each subgroup
Obj. 4.1
20.
Selecting Random Samples
Stratified random sampling (continued)
Selection process for proportional samples
Identify and define the population
Determine the desired sample size
Identify the variable and subgroups (i.e., strata) for which
you want to guarantee appropriate representation
Classify all members of the population as members of
one of the identified subgroups
Randomly select an equal number of individuals from
each subgroup
Obj. 4.1
21.
Selecting Random Samples
Cluster sampling
Selecting subjects by using groups that have
similar characteristics and in which subjects can
be found
Clusters are locations within which an intact group of
members of the population can be found
Examples
Neighborhoods
School districts
Schools
Classrooms
Obj. 4.3
22.
Selecting Random Samples
Cluster sampling (continued)
Multistage sampling involves the use of
two or more sets of clusters
Randomly select a number of school districts
from a population of districts
Randomly select a number of schools from
within each of the school districts
Randomly select a number of classrooms from
within each school
Obj. 4.6
23.
Selecting Random Samples
Cluster sampling (continued)
Advantages
Very useful when populations are large and spread over
a large geographic region
Convenient and expedient
Do not need the names of everyone in the population
Disadvantages
Representation is likely to become an issue
Assumptions of some statistical procedures can be
violated
Obj. 4.9
24.
Selecting Random Samples
Cluster sampling (continued)
Selection process
Identify and define the population
Determine the desired sample size
Identify and define a logical cluster
List all clusters that make up the population of clusters
Estimate the average number of population members per
cluster
Determine the number of clusters needed by dividing the
sample size by the estimated size of a cluster
Randomly select the needed numbers of clusters
Include in the study all individuals in each selected
cluster Obj. 4.4
25.
Selecting Random Samples
Systematic sampling
Selecting every Kth
subject from a list of the
members of the population
Advantage
Very easily done
Disadvantages
Susceptible to systematic exclusion of some subgroups
Some members of the population don’t have an equal
chance of being included
Obj. 4.7 & 4.9
26.
Selecting Random Samples
Systematic sampling (continued)
Selection process
Identify and define the population
Determine the desired sample size
Obtain a list of the population
Determine what K is equal to by dividing the size of the
population by the desired sample size
Start at some random place in the population list
Take every Kth
individual on the list
If the end of the list is reached before the desired sample
is reached, go back to the top of the list
Obj. 4.8
27.
Selecting Non-Random Samples
Known as non-probability sampling
Use of methods that do not have random
sampling at any stage
Useful when the population cannot be
described
Three techniques
Convenience
Purposive
Quota
Obj. 5.1
28.
Selecting Non-Random Samples
Convenience sampling
Selection based on the availability of
subjects
Volunteers
Pre-existing groups
Concerns related to representation and
generalizability
Obj. 5.2 & 5.3
29.
Selecting Non-Random Samples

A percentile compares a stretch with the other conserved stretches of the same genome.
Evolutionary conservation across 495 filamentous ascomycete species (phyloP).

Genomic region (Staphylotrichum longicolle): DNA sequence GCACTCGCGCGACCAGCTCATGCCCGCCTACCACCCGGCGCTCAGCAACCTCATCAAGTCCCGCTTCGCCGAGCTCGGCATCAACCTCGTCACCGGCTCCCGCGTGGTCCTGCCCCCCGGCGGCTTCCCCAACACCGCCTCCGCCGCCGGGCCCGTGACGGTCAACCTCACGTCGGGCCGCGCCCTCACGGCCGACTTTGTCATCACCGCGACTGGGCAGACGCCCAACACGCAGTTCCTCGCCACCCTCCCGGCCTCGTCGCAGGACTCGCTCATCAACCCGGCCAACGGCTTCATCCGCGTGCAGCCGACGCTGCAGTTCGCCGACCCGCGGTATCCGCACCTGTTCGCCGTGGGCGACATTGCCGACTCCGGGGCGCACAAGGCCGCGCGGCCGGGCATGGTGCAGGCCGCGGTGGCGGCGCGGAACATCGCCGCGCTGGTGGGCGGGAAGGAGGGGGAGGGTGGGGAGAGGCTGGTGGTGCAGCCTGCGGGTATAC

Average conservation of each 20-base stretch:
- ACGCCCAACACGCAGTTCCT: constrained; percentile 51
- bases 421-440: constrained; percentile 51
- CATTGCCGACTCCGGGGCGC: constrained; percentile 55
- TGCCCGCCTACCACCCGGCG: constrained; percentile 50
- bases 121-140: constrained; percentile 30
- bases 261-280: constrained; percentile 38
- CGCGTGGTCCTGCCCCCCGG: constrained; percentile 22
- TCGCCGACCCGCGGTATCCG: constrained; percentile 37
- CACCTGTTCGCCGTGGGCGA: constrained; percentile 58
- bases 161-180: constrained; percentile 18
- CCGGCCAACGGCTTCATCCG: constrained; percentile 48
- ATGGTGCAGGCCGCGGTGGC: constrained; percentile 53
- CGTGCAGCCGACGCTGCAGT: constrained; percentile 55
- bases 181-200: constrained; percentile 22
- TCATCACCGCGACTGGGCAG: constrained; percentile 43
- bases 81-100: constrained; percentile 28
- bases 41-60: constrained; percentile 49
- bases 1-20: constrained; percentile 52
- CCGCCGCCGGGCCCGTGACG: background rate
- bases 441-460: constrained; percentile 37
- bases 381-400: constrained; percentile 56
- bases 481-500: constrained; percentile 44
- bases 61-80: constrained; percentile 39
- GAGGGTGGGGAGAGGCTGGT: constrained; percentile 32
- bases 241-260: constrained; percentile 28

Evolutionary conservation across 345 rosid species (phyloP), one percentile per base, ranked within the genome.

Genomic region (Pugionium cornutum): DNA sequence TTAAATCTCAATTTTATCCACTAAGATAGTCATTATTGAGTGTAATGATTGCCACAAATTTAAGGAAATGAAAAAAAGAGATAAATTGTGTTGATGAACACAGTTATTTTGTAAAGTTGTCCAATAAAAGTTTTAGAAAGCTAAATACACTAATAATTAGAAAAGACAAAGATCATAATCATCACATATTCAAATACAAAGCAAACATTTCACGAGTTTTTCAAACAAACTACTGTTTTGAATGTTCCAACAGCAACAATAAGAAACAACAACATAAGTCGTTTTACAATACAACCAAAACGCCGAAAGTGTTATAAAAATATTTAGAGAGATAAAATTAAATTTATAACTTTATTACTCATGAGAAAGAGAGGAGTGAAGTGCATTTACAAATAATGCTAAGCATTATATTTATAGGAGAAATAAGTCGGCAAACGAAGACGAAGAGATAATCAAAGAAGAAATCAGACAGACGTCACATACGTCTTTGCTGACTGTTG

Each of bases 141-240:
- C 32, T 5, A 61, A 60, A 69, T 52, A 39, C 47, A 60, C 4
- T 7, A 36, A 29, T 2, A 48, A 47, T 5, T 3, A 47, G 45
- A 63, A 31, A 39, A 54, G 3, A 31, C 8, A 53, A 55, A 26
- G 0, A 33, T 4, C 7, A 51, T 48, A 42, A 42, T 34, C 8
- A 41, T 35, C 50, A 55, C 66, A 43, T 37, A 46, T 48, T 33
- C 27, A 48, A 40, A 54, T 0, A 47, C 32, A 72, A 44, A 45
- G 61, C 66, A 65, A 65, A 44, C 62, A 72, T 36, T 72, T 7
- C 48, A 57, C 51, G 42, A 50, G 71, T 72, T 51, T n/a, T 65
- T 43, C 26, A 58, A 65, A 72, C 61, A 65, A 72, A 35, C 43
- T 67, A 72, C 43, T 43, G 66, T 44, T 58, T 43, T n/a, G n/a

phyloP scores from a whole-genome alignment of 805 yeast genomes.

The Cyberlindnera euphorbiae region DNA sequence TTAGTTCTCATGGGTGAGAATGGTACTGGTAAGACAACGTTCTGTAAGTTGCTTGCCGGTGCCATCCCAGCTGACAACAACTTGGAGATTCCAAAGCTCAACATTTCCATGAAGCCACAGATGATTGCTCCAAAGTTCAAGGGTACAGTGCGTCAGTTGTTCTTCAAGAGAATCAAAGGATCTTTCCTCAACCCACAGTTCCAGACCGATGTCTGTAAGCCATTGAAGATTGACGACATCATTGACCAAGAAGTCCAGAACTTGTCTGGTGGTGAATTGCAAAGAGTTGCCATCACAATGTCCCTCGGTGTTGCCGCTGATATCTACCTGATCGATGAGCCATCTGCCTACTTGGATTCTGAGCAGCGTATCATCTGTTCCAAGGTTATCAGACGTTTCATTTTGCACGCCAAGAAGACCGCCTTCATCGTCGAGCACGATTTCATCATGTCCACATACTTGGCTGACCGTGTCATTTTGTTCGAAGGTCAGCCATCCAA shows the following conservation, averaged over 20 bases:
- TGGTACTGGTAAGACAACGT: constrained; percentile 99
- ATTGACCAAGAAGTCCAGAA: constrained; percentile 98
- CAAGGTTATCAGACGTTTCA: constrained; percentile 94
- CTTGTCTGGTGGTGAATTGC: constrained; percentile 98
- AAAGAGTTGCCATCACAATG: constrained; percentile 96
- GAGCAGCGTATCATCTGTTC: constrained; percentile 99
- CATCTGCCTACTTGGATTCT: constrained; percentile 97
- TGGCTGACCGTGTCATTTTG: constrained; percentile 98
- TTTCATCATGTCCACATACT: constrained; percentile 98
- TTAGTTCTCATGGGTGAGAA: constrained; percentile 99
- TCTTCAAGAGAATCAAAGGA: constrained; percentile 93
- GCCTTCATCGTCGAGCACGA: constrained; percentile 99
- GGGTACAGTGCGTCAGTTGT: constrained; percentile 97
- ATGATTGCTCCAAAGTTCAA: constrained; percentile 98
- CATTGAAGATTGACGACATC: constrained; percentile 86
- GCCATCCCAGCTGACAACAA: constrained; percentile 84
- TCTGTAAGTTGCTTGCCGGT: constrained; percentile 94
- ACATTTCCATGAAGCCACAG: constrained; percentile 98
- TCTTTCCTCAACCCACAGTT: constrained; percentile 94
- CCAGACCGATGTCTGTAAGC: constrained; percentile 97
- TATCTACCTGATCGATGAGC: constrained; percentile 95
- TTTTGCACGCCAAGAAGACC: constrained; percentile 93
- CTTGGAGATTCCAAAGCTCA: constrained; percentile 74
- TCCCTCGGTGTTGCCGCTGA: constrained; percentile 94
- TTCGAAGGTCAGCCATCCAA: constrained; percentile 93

Purposive sampling
Selection based on the researcher’s experience
and knowledge of the individuals being sampled
Usually selected for some specific reason
Knowledge and use of a particular instructional strategy
Experience
Being in a specific setting such as a school changing to a
teacher-based decision-making process
Need for clear criteria for describing and defending
the sample
Concerns related to representation and
generalizability
Obj. 5.2 & 5.4
30.
Selecting Non-Random Samples
Quota sampling
Selection based on the exact
characteristics and quotas of subjects in
the sample when it is impossible to list all
members of the population
Concerns with accessibility, representation,
and generalizability
Obj. 5.2 & 5.5
31.
Quantitative Sampling Comments
Both probability and non-random sampling
techniques are used in quantitative research
Probability models are desired due to the selection
of a representative sample and the ease with
which the results can be generalized to the
population
Non-random (i.e., non-probability) models are
frequently used due the reality of the situations in
which the research is being conducted
Concerns with representation
Concerns with generalization
32.
Qualitative Sampling
Unique characteristics of qualitative research
In-depth inquiry
Immersion in the setting
Importance of context
Appreciation of participant’s perspectives
Description of a single setting
The need for alternative sampling strategies
Obj. 7.2
33.
Qualitative Sampling
Purposive techniques – relying on the
experience and insight of the
researcher to select participants
Intensity – compare differences of two or
more levels of the topics
Students with extremely positive and extremely
negative attitudes
Effective and ineffective teachers
Obj. 7.3
34.
Qualitative Sampling
Purposive techniques (continued)
Homogeneous – small groups of
participants who fit a narrow homogeneous
topic
Criterion – all participants who meet a
defined criteria
Snowball – initial participants lead to other
participants
Obj. 7.4, 7.5, & 7.6
35.
Qualitative Sampling
Purposive techniques (continued)
Random purposive – given a pool of
participants, random selection of a small
sample
Combinations of techniques
Inherent concerns related to
generalizability and representation
Obj. 7.7 & 7.8
36.
Qualitative Sampling
Sample size
Generally very small samples given the
nature of the data collection methods and
the data itself
Two general guidelines
Redundancy of the information collected from
participants
Representation of the range of potential
participants in the setting
Obj. 7.9
37.
Generalizability
Probability sampling
Begins with a population
and selects a sample
from it
Generalizability to the
population is relatively
easy
Non-probability and
purposive sampling
Begins with a sample
that is NOT selected
from some larger
population
Must consider the
population hypothetical
as it is based on the
characteristics of the
sample
Generalizability is often
very limited Obj. 7.10